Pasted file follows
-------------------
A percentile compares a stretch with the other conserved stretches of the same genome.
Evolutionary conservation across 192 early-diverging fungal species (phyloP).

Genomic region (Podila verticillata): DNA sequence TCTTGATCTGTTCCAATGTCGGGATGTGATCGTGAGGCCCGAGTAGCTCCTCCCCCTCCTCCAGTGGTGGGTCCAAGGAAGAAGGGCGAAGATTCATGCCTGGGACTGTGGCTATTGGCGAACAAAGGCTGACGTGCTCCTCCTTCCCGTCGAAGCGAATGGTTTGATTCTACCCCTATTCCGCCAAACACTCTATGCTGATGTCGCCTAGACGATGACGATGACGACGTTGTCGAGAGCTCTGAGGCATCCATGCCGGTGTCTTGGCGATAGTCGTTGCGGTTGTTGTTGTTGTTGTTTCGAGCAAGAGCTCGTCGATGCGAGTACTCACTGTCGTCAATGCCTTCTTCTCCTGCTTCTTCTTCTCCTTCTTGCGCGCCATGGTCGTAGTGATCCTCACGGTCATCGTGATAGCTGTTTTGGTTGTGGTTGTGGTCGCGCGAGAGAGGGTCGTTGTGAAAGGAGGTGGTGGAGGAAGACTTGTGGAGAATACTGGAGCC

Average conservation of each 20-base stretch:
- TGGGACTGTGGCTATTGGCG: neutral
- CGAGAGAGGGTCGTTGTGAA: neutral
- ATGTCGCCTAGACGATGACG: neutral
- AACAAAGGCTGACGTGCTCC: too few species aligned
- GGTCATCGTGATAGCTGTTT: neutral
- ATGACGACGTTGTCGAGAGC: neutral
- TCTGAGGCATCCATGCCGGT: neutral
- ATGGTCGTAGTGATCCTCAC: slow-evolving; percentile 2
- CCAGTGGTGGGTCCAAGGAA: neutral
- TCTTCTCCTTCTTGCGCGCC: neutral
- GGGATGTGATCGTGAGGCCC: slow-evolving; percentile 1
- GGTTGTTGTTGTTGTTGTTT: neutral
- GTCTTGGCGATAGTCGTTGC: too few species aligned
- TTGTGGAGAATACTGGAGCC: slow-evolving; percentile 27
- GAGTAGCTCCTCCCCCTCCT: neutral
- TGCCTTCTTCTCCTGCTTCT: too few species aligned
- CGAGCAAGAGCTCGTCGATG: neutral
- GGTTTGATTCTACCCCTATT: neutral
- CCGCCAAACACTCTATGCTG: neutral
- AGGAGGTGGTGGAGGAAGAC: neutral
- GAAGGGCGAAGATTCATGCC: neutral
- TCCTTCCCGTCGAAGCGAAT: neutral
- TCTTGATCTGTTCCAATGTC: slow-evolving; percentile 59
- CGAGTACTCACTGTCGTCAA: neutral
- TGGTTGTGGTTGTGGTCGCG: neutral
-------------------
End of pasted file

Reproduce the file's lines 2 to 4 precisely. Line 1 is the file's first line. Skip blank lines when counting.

Evolutionary conservation across 192 early-diverging fungal species (phyloP).

Genomic region (Podila verticillata): DNA sequence TCTTGATCTGTTCCAATGTCGGGATGTGATCGTGAGGCCCGAGTAGCTCCTCCCCCTCCTCCAGTGGTGGGTCCAAGGAAGAAGGGCGAAGATTCATGCCTGGGACTGTGGCTATTGGCGAACAAAGGCTGACGTGCTCCTCCTTCCCGTCGAAGCGAATGGTTTGATTCTACCCCTATTCCGCCAAACACTCTATGCTGATGTCGCCTAGACGATGACGATGACGACGTTGTCGAGAGCTCTGAGGCATCCATGCCGGTGTCTTGGCGATAGTCGTTGCGGTTGTTGTTGTTGTTGTTTCGAGCAAGAGCTCGTCGATGCGAGTACTCACTGTCGTCAATGCCTTCTTCTCCTGCTTCTTCTTCTCCTTCTTGCGCGCCATGGTCGTAGTGATCCTCACGGTCATCGTGATAGCTGTTTTGGTTGTGGTTGTGGTCGCGCGAGAGAGGGTCGTTGTGAAAGGAGGTGGTGGAGGAAGACTTGTGGAGAATACTGGAGCC

Average conservation of each 20-base stretch: